What Should We Want From a Robot Ethic

There are at least three things we might mean by ethics in robotics: the ethical systems built into robots, the ethics of people who design and use robots, and the ethics of how people treat robots. This paper argues that the best approach to robot ethics is one which addresses all three of these, and…

When will people regard robots as morally competent social partners?

We propose that moral competence consists of five distinct but related elements: (1) having a system of norms; (2) mastering a moral vocabulary; (3) exhibiting moral cognition and affect; (4) exhibiting moral decision making and action; and (5) engaging in moral communication. We identify some of the likely triggers that may convince people to (justifiably)…

Killers, Fridges, and Slaves: A Legal Journey in Robotics

This paper adopts a legal perspective to counter some exaggerations of today‚Äôs debate on the social understanding of robotics. According to a long and well-established tradition, there is in fact a relatively strong consensus among lawyers about some key notions such as, say, agency and liability in the current use of robots. However, dealing with…

Konnichiwa robot, sayonara human? – Construction and domestication of robots in Japan

This thesis explores the robots of Japan in a historical and cultural context, to see how they are co-produced among a wide variety of actors in a network. It is seen both from the creator side, through their scripting of what a robot should be understood and used as, and also from the user-side, through…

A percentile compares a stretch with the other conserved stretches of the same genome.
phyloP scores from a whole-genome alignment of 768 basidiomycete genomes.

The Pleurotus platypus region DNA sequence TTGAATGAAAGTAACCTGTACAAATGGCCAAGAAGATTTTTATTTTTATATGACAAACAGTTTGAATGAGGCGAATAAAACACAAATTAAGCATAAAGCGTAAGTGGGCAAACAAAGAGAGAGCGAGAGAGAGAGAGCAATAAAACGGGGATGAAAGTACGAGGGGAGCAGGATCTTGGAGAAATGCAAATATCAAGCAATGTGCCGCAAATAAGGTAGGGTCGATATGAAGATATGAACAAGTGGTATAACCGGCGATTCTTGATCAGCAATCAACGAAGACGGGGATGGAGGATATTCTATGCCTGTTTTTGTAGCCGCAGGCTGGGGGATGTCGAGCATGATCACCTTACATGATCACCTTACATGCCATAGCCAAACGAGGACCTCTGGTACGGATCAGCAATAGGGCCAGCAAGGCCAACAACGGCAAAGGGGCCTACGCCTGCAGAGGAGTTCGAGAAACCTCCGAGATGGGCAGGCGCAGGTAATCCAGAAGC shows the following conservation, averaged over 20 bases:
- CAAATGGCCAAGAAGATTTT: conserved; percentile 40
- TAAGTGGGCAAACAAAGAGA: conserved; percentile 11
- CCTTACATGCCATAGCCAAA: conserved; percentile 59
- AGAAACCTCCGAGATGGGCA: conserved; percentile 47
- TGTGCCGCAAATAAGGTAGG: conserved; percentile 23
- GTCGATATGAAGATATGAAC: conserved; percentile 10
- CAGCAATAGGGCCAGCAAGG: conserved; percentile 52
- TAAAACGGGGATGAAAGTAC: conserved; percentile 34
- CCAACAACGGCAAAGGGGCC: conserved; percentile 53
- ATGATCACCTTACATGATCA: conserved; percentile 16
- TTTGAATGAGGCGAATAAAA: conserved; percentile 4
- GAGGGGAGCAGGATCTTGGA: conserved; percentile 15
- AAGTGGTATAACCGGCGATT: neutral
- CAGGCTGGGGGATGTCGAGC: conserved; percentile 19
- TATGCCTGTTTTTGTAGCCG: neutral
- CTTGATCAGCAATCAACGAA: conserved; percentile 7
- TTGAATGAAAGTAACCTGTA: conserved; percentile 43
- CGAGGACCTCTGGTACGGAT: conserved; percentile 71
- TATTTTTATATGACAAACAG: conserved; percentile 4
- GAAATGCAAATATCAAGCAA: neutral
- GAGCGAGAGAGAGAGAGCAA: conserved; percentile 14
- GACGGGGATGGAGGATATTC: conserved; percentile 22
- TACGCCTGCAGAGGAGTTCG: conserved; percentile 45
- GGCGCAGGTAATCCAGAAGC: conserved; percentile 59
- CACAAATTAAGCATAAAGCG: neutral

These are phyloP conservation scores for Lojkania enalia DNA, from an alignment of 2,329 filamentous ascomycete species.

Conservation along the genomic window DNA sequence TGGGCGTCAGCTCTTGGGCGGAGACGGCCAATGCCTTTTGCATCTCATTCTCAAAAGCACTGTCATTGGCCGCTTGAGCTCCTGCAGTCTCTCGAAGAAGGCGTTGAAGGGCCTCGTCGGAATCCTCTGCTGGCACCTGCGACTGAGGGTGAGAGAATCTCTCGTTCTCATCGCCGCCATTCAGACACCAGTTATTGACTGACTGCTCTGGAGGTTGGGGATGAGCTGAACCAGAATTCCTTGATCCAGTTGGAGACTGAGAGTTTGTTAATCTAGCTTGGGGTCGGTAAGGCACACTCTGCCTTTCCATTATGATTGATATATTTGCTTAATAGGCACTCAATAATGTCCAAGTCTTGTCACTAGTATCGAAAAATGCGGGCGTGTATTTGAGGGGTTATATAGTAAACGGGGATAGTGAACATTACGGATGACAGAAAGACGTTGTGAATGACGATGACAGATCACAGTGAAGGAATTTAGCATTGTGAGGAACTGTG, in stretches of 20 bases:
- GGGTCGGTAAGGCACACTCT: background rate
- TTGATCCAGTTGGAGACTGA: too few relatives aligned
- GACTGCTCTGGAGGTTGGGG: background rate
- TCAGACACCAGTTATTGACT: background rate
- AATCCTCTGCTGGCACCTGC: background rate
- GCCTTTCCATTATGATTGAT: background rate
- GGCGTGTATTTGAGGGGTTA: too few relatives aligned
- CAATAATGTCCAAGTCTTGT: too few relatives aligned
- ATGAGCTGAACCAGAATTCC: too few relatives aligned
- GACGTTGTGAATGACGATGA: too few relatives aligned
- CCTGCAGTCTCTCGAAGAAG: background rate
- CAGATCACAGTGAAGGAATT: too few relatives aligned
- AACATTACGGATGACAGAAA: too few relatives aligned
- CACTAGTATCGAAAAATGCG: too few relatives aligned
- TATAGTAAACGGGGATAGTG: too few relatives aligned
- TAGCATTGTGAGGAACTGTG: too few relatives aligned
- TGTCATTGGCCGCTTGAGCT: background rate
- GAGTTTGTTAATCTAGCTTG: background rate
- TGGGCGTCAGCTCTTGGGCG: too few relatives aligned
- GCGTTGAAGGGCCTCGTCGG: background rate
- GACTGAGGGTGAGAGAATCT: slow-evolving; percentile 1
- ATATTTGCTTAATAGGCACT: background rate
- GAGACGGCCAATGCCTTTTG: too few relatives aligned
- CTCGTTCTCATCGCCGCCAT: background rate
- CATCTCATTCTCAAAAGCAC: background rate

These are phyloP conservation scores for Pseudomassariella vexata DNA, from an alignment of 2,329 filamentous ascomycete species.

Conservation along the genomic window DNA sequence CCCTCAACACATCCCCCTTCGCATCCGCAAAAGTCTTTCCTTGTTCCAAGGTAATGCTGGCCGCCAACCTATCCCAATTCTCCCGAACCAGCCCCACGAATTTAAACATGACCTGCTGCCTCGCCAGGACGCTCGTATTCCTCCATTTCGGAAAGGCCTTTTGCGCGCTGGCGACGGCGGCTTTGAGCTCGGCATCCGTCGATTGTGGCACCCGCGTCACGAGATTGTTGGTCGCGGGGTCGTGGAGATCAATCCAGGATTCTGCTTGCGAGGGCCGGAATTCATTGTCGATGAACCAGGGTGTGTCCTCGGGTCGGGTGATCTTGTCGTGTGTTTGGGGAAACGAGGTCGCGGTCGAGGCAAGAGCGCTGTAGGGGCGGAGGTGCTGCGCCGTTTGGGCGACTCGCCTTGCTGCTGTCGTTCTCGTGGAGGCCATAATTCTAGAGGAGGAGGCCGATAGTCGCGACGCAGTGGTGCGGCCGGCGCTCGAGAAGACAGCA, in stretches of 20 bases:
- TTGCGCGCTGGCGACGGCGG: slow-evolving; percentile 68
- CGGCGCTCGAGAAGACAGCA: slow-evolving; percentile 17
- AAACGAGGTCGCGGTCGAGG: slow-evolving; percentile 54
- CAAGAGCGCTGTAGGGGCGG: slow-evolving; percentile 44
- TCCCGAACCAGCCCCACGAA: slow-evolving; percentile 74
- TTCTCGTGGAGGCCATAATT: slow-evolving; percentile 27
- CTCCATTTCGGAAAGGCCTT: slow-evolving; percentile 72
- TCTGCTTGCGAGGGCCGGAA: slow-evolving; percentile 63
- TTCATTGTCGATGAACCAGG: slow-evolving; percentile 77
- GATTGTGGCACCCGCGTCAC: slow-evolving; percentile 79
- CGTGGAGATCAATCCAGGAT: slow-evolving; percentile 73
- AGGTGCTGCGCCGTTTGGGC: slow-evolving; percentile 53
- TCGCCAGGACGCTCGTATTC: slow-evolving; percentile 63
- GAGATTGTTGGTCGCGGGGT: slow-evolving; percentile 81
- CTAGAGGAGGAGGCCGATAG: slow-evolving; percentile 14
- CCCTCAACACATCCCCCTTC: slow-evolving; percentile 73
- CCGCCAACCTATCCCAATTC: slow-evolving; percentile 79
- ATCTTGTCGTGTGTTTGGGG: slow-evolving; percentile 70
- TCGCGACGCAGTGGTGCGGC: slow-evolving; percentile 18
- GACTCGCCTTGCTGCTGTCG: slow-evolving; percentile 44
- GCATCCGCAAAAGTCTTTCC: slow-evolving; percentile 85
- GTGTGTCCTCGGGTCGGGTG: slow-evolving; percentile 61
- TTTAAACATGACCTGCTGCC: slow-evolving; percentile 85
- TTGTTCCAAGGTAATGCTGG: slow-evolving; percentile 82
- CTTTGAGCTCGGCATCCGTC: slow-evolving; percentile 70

The crying shame of robot nannies: An ethical appraisal

An ethical appraisal of the possibility of part or full-time replacement of primary caregivers by robots, including implications for neglect of children, possible physical harm, human rights issues, privacy issues, robot use of restraint, deception of children, accountability, and consequences for the psychological and emotional well being of children.

What people assume about humanoid and animal-type robots: Cross-cultural analysis between Japan, Korea, and the United States

To broadly explore the rationale behind more socially acceptable robot design and to investigate the psychological aspects of social acceptance of robotics, a cross-cultural research instrument, the Robot Assumptions Questionnaire (RAQ), was administered to university students in Japan, Korea, and the United States, focusing on five factors relating to humanoid and animal-type robots: relative autonomy,…

Autonomous Weapons: Are You Sure These are Killer Robots? Can We Talk About It?

The rise of autonomous weapons is creating understandable concern for the international community as it is impossible to predict exactly what will happen with the technology. This uncertainty has led some to advocate for a preemptive ban on the technology. Yet the emergence of a new means of warfare is not a unique phenomenon and…